The Palisade Plunge Trail Phase 2 includes 14.73 miles of trail construction from route milepost (MP) 0.00 (existing parking lot off Highway 65) to MP 14.73 (Lands End Road on the side of the Grand Mesa). The majority of the trail for 11.7 miles traverses the relatively flat top of the Grand Mesa with numerous small creek crossings and boulder fields until Shirttail Point. The remaining three miles coming off the top of the Mesa down to Lands End Road crosses through remote and rough terrain, with a wide variation of foliage, surface and soil types, grade, and substantial exposure. Included within this route is the Otto Wall section requiring the creation of considerable rockwork features to reconstruct portions of the historic Otto Trail that has been damaged by rock slides. In addition to the trail construction, project tasks will include the placement of various signage elements, fence ride-over features, fence installation, and gate installations.

Monday, July 6, 2020

County Outlines Allocation and Disbursement of CARES Act Funds


The Board of Mesa County Commissioners today adopted a Memorandum of Understanding (MOU) regarding the allocation and disbursement of Coronavirus Aid, Relief and Economic Security Act (CARES Act) funds.

The agreement is by and among the Board of County Commissioners of Mesa County, Colorado, and the City of Grand Junction, the City of Fruita, the Town of Palisade, the Town of Collbran, and the Town of DeBeque.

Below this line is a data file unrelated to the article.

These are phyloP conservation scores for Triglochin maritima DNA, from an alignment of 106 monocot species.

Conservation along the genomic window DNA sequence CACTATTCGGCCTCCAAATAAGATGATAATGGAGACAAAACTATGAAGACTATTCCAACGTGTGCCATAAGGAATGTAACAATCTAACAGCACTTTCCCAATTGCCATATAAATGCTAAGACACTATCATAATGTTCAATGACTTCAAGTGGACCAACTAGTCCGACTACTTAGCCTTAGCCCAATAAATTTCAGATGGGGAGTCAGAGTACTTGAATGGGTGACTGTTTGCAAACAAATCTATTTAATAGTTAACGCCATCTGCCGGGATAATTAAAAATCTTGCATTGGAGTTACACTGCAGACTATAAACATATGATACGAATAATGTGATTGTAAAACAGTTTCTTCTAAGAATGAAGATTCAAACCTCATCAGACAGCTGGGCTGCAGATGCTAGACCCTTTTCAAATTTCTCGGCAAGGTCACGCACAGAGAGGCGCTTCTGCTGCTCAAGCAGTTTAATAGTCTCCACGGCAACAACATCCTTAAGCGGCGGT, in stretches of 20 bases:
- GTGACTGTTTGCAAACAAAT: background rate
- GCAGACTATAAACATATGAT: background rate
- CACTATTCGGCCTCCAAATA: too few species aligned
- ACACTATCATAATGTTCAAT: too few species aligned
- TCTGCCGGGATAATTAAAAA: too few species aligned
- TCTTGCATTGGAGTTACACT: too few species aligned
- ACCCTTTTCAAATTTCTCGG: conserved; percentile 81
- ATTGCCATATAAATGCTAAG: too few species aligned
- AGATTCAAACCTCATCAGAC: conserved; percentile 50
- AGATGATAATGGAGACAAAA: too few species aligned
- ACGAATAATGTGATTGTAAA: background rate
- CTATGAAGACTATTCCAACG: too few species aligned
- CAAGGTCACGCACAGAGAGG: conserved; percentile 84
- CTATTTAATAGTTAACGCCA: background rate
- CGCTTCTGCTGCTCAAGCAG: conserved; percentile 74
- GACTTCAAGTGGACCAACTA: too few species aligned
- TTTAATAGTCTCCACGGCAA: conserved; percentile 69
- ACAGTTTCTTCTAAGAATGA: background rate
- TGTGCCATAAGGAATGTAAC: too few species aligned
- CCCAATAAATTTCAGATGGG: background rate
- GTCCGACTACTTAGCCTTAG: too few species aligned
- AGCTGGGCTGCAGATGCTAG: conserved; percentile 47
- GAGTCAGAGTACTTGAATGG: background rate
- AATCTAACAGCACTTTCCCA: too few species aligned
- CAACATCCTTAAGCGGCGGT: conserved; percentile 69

The State of Colorado is appropriating $13,200,000 of CARES Act funding (Mesa County Allocation) to be distributed to local governments within Mesa County to reimburse unbudgeted expenses due to COVID-19 and/or for reimbursement of budgeted funds that were expended for expenses substantially different than the budgeted purpose(s).

It is in the best interest of the municipalities and the county to work cooperatively to ensure that all of the Mesa County Allocation is applied to the benefit of residents of the county and the municipalities rather than allowing the funds to remain unspent and revert to the state-wide reserve fund pool for reallocation elsewhere in the State.

The Mesa County Allocation is being distributed by and through the Colorado Department of Local Affairs (DOLA), the fiscal agent for the funding, which will be administered as a reimbursement program following eligibility verification performed by DOLA for the expenses.

The $13,200,000 Mesa County Allocation is to be distributed to the Municipalities and the County governments to reimburse unbudgeted expenses due to COVID-19 as follows: